Tactical Transparency: How Leaders Can Leverage Social Media to Maximize Value and Build Their Brand by Shel Holtz and John Havens is one of the best books I’ve read on the topic of Social Media, and I have recommended this book to many of my colleagues, friends and clients. If you enjoyed Search by John Battelle, then you’ll like Tactical Transparency, as it does for Social Media what Search did for SEM & SEO; it explains in a straightforward way how companies need to be thinking about their Web 2.0, blog and Social Media strategies.
This book shares a lot of what I would consider common sense principles. However, it takes only a few case studies such as the dishonesty that brought down Enron, the astroturfing (i.e. lack of disclosure) that gave both Edelman and Wal*Mart such negative PR, or a dismissal of a blogger by Target to realize that what sounds like common sense in hindsight is not always practiced in the day to day operations of a company. That is, if Edelman can make such a huge blunder (and they are considered by many to be one of the premier social media PR companies), anyone can – especially when the values at the top of an organization are not practiced throughout the company.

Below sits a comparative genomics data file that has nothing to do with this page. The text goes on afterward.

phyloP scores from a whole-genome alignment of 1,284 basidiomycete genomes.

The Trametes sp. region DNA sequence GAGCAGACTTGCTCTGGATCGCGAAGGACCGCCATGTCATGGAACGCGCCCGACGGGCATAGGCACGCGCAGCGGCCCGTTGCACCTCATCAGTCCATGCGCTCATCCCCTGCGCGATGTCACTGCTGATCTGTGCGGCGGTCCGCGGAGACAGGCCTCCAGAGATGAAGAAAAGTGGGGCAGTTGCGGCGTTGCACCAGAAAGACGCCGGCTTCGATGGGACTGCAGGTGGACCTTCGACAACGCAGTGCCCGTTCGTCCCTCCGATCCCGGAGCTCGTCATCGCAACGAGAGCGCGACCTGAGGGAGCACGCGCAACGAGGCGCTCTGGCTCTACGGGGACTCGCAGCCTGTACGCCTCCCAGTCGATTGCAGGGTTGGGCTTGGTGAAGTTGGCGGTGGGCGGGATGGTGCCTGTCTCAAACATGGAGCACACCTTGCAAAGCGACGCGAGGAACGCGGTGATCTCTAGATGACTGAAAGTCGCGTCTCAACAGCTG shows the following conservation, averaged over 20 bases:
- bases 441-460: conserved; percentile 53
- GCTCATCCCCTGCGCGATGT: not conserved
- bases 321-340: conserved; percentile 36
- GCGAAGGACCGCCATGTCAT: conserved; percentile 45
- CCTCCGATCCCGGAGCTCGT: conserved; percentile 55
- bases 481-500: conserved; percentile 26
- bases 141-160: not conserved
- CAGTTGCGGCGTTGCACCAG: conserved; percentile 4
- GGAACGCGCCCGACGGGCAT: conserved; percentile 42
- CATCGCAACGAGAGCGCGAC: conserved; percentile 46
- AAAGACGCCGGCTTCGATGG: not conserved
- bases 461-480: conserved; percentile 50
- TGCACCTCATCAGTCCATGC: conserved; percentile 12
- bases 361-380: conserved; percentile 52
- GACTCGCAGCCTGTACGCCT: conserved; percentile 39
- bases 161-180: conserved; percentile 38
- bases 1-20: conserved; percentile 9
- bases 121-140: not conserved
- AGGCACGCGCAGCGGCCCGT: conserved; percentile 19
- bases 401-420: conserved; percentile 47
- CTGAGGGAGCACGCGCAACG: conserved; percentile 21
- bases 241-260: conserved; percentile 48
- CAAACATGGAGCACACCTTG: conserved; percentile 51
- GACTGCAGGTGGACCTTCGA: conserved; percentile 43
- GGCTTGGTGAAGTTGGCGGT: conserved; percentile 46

One of my favorite quotes from the book came from Mike Wing, vice president of strategic communications at IBM, who said:
“We think blogging is a big deal, and we don’t know yet what the real full nature of that big deal is. It goes way beyond diaries or opinion or even marketing or PR. It’s an unprecedented empowerment of individual human expression, a fulfillment of the original promise of the web in which everyone can become a publisher.”
And of course, the question on everyone’s mind is, “What are the implications for my business?” How does a company today evolve from sending out press releases to truly being part of the ongoing conversation about your company and your brand? While this book is not necessarily a “How To” book, it does provide great examples of what leading companies are doing today and the issues that most companies are currently grappling with – especially the really tough ones such as legal and resource implications. The book provides some great suggestions on how to mitigate the risk associated with social media and how to have productive conversation with your lawyers.
I believe that this book is well worth your time to read and that you’ll get some great insights from this book regardless of where you currently are in the Social Media spectrum – from novice to expert.
Bill Carmody is a PMA Board Member & Co-Chair of the PMA’s Digital Center of Excellence